, 525 S.W.2d at 153 (emphasis added). Logan further limited Whisnant by holding that while prisoners have a constitutional right to initiate and prosecute civil actions, "they do not retain an absolute right to have civil litigation held in abeyance until they are released from custody, nor do they retain an absolute right to be present at each stage of the proceedings." Logan, 23 S.W.3d at 302. Similarly, while we agree that petitioner has a constitutional right to initiate a civil proceeding, this is a qualified and limited right, which does not allow petitioner to file any civil action he desires irrespective of financial obligations and outstanding fees.

Generally, due process and equal protection analyses merit separate consideration. However, the United States Supreme Court has stated that in the right-of-access-to-courts analysis, the equal protection and due process principles converge. M.L.B. , 519 U.S. at 120, 117 S.Ct. 555 (citing Bearden v. Georgia , 461 U.S. 660, 665, 103 S.Ct. 2064, 76 L.Ed.2d 221 (1983) ).

The equal protection concern relates to the legitimacy of fencing out would-be appellants based solely on their inability to pay core costs. The due process concern homes in on the essential fairness of the state-ordered proceedings anterior to adverse state action. A "precise rationale" has not been composed ... because cases of this order "cannot be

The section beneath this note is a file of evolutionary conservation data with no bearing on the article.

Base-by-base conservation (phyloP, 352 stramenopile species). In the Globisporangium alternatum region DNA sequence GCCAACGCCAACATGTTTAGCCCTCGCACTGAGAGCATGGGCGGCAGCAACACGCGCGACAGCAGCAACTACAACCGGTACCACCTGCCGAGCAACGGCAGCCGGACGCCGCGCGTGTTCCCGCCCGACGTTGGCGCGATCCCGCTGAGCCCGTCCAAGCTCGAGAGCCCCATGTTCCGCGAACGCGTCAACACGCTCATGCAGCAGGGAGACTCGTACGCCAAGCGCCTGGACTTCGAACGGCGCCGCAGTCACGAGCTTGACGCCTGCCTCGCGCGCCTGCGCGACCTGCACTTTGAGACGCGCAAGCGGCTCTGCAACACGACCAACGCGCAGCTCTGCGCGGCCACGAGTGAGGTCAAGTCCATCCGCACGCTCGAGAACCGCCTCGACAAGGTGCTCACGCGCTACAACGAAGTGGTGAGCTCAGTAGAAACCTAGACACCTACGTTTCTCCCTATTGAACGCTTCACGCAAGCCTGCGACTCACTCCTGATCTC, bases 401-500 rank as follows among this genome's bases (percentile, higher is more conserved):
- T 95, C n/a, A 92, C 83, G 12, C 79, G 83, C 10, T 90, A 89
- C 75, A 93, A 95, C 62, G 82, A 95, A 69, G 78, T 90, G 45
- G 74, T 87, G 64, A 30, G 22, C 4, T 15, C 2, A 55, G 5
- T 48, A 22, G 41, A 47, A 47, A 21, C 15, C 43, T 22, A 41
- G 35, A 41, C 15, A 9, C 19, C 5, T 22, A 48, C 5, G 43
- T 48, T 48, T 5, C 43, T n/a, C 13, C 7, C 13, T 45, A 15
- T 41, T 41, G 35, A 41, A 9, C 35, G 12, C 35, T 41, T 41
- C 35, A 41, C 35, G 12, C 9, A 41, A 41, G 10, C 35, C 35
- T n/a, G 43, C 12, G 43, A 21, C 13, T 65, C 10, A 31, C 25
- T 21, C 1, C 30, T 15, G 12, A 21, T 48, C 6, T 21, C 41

resolved by resort to easy slogans or pigeonhole analysis," ....

Id . (citations omitted); see also Christopher v. Harbury , 536 U.S. 403, 415 n.12, 122 S.Ct. 2179, 153 L.Ed.2d 413 (2002) (citing the many cases and constitutional provisions on which the Court has based the right of access to courts); Lewis v. Casey , 518 U.S. 343, 367, 116 S.Ct. 2174, 135 L.Ed.2d 606 (1996) (Thomas, J., concurring) (noting the Court's "inability ... to agree upon the constitutional source of the supposed right" of access to the courts); Bearden , 461 U.S. at 665-67, 103 S.Ct. 2064. As such, we will address both the due process and equal protection concerns simultaneously.

Both the United States and Tennessee Constitutions protect the right to due process of law. Section 1 of the Fourteenth Amendment to the United States Constitution provides, "No State shall make or enforce any law which ... deprive[s] any person of life, liberty, or property, without due process of law ...." Article I, section 8 of the Tennessee Constitution states, "[N]o man shall be taken or imprisoned, or disseized of his freehold, liberties or privileges, or outlawed, or exiled, or in any manner destroyed or deprived of his life, liberty or property, but by the judgment of his peers, or the law of the land." We have determined that this provision of the Tennessee Constitution is "synonymous" with the Due Process Clause of the Fourteenth Amendment. Gallaher , 104 S.W.3d at 463 (citing Riggs , 941 S.W.2d at 51 ).

Similarly, the equal protection of the laws is also guaranteed by both the United States and Tennessee Constitutions. Section 1 of the Fourteenth Amendment to the United States Constitution provides, "No State shall make or enforce any law which shall ... deny to any person within its jurisdiction the equal protection of the laws." There are also two provisions of the Tennessee Constitution that encompass the equal protection guarantee. Article I, section 8, which is set out above, and Article XI, section 8, which provides: